Literacy is, and isn’t, a Tool

I recently picked up Clear and Simple as the Truth by Francis-Noël Thomas and Mark Turner. I’m only through the introduction, but the authors clearly make the case that writing should not be conceptualized as a passive set of applied verbal skills; instead, they see writing as an intellectual activity. In a grad seminar last semester, we had conversations about the risks  of articulating writing as a set of skills, and how such conversations limit the understanding of complex processes.

Wysocki and Johnson-Eilola put forth a similar line of thought in “Blinded by the Letter: Why Are We Using Literacy as a Metaphor for Everything Else?”writing that, “literacy alone—some set of basic skills—is not what improves people’s lives” (353).

What all of these conversations revolve around, it seems to me, is how we metaphorically construct an understanding of literacy/writing/reading/speaking/listening.  All of those slashed words could have the suffix “skills” tacked onto them, so it seems to me worthwhile to explore more deeply that word as a metaphorical concept.

I don’t remember Wysocki and Johnson-Eilola unpacking that term (skills) like they did with literacy, but it seems to me that it may be at least be partially grounded in, perhaps, the conceptual metaphor  of (in Lakoff and Johnson style) Literacy is a Tool. The more abstract domain—literacy—is grounded in a more concrete domain—tool. We build skills as we utilize tools. The first time I picked up a chef’s knife, for instance, I tried slicing like Emeril Lagasse and almost lost a couple of fingertips. Over time, though, as I have learned techniques and practiced using the tool, I became more and more skilled with the tool—I gained skills, I might say. The same could be said for all sorts of things we conceive of (rightly or wrongly) as tools, from hammers and screwdrivers to computers and cars.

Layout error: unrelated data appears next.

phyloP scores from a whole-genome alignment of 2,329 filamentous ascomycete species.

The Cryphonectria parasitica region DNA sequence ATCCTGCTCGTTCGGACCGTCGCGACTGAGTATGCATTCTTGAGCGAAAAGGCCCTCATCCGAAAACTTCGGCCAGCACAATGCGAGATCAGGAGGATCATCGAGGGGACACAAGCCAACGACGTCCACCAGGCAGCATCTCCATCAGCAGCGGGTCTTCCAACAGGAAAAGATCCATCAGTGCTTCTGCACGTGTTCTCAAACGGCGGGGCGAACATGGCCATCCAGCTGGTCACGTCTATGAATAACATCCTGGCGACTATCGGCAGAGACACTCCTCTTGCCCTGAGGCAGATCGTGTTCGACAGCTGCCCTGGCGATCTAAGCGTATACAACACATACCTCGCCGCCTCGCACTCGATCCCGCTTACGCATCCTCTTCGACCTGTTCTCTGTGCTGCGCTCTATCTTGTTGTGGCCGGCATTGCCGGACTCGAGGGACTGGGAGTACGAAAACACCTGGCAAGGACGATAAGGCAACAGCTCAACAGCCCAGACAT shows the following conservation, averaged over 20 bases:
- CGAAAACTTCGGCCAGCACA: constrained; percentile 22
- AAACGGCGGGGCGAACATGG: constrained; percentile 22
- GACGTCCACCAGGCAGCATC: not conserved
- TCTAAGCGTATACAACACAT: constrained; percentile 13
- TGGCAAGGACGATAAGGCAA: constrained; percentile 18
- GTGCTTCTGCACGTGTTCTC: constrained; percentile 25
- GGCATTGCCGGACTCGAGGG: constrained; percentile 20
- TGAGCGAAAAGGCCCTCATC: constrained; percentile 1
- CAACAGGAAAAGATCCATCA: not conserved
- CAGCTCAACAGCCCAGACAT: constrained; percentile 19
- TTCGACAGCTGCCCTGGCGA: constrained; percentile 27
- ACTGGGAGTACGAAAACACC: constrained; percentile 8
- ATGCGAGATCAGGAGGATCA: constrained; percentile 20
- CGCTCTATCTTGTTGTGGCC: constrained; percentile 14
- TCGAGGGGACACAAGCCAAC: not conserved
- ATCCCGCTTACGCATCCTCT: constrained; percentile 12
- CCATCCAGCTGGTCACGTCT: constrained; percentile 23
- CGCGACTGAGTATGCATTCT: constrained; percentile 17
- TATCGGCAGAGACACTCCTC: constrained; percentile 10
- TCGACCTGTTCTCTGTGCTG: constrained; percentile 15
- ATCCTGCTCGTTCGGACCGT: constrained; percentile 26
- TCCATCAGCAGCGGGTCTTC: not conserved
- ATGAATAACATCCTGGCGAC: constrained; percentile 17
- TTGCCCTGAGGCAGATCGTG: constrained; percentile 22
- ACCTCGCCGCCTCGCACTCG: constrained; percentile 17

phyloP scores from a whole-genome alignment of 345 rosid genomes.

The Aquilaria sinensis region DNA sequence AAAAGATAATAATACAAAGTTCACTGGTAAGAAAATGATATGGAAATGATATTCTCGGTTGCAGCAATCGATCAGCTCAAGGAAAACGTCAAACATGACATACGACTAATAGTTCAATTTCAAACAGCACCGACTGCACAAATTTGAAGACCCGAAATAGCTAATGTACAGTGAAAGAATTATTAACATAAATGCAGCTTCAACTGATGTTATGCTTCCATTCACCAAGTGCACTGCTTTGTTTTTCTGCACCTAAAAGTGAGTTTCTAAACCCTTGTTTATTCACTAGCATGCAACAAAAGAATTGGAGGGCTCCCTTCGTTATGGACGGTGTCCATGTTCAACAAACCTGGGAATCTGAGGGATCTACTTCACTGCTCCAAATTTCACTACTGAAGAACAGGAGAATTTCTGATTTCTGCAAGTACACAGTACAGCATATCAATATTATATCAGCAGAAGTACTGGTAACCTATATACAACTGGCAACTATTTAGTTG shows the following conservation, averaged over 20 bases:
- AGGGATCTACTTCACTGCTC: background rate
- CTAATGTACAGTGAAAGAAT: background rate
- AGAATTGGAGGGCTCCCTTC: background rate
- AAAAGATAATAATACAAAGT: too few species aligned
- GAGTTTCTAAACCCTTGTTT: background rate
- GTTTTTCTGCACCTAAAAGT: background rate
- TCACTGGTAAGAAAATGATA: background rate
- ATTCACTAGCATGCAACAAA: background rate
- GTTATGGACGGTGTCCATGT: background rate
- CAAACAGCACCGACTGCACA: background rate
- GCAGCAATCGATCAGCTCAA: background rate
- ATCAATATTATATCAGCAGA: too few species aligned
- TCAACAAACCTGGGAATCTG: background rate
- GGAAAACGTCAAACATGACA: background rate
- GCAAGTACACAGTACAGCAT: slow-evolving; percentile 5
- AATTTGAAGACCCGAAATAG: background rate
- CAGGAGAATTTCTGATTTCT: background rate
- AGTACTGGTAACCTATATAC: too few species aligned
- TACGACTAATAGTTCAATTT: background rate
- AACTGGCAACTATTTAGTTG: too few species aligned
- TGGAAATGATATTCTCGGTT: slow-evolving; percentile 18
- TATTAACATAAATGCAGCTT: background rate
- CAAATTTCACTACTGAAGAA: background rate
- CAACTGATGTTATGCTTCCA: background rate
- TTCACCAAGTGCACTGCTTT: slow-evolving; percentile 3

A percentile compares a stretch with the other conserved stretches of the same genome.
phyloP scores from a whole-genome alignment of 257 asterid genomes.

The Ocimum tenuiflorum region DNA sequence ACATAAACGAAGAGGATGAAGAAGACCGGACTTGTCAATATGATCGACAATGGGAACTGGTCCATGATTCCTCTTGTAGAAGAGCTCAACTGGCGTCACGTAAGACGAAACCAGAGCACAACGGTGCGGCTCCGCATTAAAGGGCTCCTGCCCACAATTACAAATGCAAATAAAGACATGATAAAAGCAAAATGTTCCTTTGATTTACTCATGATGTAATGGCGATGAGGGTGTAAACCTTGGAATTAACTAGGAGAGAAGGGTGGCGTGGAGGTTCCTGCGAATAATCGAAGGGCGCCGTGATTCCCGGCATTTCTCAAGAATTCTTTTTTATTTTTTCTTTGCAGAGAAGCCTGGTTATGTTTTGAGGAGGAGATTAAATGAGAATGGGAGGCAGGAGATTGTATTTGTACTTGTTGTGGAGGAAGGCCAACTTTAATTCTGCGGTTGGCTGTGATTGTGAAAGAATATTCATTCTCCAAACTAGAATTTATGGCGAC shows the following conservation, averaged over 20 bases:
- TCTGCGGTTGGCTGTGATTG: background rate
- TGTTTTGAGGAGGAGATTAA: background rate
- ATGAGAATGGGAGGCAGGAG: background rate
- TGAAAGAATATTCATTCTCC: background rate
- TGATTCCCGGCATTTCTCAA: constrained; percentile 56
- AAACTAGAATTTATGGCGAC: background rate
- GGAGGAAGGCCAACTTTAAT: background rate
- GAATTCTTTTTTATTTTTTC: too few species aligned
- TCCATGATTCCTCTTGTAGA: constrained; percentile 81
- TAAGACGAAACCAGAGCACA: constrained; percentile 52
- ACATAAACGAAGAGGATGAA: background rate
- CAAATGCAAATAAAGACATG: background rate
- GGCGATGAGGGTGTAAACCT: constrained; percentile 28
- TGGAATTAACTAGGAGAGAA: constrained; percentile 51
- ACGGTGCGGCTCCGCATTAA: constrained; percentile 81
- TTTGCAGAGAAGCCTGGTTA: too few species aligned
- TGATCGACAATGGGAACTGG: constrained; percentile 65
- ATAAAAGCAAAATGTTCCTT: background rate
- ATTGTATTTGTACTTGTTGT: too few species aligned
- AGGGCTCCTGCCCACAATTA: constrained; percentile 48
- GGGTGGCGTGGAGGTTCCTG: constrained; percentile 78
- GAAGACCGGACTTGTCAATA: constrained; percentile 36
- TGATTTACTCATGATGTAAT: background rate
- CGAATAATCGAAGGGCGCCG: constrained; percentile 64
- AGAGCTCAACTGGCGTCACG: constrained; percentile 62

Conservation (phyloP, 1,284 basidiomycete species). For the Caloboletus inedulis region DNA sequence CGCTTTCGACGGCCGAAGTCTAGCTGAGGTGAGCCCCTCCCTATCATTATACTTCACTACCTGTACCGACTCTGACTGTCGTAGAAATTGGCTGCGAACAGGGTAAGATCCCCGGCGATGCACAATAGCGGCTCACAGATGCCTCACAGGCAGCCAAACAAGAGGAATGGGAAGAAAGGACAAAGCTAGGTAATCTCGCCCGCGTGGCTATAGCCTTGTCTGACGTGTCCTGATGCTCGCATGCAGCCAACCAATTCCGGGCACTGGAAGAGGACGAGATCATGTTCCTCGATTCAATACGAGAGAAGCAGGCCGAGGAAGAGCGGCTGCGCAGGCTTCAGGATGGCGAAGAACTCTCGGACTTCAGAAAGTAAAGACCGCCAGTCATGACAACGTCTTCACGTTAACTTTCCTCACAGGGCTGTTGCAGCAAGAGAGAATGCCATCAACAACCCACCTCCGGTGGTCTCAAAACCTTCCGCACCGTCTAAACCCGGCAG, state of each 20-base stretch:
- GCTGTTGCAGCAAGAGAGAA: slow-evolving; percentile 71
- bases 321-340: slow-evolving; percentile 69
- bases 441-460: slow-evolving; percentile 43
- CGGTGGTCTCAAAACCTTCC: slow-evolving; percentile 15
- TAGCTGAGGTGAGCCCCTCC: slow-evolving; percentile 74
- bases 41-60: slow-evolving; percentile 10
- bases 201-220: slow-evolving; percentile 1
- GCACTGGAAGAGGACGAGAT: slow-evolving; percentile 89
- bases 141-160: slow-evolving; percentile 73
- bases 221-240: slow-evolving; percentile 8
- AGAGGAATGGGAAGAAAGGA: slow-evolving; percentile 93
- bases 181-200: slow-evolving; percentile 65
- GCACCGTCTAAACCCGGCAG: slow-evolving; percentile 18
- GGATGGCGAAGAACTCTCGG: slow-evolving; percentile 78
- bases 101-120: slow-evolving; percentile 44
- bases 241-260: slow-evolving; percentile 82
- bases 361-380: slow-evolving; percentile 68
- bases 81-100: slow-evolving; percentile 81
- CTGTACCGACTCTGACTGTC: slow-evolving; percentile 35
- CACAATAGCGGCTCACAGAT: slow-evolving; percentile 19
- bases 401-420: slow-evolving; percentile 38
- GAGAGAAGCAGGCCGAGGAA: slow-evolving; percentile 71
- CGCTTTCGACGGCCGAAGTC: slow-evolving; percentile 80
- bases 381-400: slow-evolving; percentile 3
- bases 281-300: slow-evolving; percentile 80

As Lakoff and Johnson point out, we use metaphors to bring about a way of seeing (itself a metaphor) or understanding more abstract domains better, but we do so at a cost, for metaphors veil at the same time that they reveal. And I think that’s, ultimately, what Wysocki and Johnson-Eilola are getting at here in this piece. Their attention seems to be less about fully unpacking the conceptual metaphor and more about recognizing it’s dimensions and limitations, and they seem to be focused on where the conversations may begin anew within alternative metaphors, and I’m with them all the way.

But I think there’s much more that can be mined by digging in even deeper to the Literacy is a Tool conceptual metaphor to examine and map out as many of the implications of such a metaphor as possible. Such an exercise would also, and perhaps more importantly, it seems to me, further delineate the limitations of such a metaphor. It’s an exercise, after all, that seems like it would be in good order regardless of the metaphor being employed. It’s an exercise in mindfulness, I suppose, a building of awareness  of the language and concepts we invent and their potentials to both reveal and limit.

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One thought on “Literacy is, and isn’t, a Tool

  1. I like this, Joe. It reminds me faintly of Walter Ong’s “Writing is a Technology that Restructures Thought,” in which he discusses the ways our habits of mind are shaped through literate practices (e.g., reading and writing). It’s interesting, too, to think of literacy as a metaphor in some of the places it turns up. We read Lakoff and Johnson in ENGL505 last semester (I think I mentioned this to you before), and I am always returning to the idea of dead metaphor or, as I.A. Richards called it, “adequated metaphor” to refer to metaphors that have ascended into some elevated status, almost as a given or a “truth.” Literacy, in this regard, does seem to have ascended into a given or a truth such that we have an unusually easy time tacking words in front of it to account for facility in some domain of knowledge or practice (_____ literacy).

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